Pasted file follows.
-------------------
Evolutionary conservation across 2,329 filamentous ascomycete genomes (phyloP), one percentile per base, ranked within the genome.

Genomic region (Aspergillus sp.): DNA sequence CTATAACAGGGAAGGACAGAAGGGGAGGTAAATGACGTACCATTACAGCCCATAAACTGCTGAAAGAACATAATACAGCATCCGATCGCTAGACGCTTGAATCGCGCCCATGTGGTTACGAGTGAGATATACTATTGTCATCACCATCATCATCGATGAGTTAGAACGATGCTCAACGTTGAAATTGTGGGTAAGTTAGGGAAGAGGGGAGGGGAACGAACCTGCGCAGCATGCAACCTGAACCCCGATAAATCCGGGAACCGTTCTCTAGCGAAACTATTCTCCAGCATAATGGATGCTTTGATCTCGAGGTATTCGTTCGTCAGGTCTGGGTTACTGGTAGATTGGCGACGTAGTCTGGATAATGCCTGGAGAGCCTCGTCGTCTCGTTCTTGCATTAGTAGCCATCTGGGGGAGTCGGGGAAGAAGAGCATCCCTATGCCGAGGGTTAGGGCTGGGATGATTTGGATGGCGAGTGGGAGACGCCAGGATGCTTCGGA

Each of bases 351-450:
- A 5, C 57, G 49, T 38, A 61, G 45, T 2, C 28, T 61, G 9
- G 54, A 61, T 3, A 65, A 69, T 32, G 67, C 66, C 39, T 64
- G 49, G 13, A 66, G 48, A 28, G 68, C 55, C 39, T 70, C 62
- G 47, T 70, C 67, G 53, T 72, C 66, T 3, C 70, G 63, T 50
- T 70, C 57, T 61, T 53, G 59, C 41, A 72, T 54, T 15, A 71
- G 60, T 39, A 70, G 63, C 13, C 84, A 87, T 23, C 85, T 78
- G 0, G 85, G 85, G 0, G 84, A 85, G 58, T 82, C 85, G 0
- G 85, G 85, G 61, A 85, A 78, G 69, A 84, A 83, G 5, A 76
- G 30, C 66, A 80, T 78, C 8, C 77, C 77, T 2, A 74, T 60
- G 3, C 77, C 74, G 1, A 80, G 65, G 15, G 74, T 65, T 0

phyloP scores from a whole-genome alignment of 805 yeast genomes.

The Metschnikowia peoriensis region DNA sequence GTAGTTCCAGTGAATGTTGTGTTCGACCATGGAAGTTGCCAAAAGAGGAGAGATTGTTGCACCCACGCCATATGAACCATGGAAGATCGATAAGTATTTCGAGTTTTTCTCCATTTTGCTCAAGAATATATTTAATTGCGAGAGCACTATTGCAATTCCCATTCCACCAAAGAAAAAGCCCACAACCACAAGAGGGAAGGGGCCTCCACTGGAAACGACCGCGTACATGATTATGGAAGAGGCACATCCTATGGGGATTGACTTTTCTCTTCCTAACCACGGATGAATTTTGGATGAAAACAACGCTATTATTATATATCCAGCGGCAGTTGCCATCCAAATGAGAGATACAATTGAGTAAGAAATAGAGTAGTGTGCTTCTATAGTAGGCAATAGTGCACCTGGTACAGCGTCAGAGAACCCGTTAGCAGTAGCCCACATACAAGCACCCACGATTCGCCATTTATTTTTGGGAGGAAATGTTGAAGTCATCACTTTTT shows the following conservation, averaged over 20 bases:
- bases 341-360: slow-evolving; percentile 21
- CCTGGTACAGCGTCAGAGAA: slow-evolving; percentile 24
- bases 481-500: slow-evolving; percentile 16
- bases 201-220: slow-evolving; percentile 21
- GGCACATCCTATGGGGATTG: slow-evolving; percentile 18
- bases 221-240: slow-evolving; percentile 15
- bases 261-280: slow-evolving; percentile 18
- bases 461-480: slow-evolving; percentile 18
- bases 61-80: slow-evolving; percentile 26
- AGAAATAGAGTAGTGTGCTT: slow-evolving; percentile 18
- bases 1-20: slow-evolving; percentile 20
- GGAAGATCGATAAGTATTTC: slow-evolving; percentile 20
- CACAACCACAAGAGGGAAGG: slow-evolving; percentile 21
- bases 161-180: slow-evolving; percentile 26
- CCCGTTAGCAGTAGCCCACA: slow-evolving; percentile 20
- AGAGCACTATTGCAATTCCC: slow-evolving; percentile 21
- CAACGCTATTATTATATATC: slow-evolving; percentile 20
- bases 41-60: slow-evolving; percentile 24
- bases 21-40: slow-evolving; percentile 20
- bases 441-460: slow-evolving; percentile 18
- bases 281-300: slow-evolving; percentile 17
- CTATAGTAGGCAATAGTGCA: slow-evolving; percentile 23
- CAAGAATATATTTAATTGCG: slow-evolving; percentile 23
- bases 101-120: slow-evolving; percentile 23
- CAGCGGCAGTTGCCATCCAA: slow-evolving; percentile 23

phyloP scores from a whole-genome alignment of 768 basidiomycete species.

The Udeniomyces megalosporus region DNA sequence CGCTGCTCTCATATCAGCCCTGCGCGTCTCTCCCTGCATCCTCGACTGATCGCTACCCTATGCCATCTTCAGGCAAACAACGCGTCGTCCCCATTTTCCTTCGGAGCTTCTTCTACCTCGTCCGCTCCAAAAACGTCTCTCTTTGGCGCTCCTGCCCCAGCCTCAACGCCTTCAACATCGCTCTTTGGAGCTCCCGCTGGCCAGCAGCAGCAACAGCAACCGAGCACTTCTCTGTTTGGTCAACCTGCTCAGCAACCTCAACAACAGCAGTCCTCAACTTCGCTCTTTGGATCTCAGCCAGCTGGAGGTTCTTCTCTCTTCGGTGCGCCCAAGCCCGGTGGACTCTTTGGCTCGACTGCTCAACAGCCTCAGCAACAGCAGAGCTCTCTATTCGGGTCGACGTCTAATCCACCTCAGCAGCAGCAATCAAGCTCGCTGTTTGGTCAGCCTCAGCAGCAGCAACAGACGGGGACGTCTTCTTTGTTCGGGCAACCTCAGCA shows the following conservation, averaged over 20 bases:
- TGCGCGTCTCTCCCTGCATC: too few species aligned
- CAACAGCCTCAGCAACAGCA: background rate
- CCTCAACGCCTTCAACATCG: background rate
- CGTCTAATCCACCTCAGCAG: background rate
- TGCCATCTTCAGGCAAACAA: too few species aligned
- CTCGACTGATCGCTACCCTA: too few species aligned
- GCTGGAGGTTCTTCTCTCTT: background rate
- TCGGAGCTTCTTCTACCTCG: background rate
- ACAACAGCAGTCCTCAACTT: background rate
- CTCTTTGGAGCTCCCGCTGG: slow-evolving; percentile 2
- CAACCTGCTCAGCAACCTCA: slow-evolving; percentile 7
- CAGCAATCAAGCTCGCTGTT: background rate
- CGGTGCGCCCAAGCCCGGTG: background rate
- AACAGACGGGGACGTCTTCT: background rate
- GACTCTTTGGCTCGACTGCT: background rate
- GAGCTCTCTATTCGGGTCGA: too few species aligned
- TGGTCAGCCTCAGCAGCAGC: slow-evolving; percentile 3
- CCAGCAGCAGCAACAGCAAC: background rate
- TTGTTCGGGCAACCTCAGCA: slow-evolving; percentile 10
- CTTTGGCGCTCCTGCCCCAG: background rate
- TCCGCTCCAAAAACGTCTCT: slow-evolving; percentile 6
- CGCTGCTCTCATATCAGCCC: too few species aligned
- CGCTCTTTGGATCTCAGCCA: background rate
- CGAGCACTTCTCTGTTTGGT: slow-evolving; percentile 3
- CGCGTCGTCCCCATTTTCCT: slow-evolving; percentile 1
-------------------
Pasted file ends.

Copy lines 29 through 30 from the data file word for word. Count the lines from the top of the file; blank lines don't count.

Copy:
- bases 161-180: slow-evolving; percentile 26
- CCCGTTAGCAGTAGCCCACA: slow-evolving; percentile 20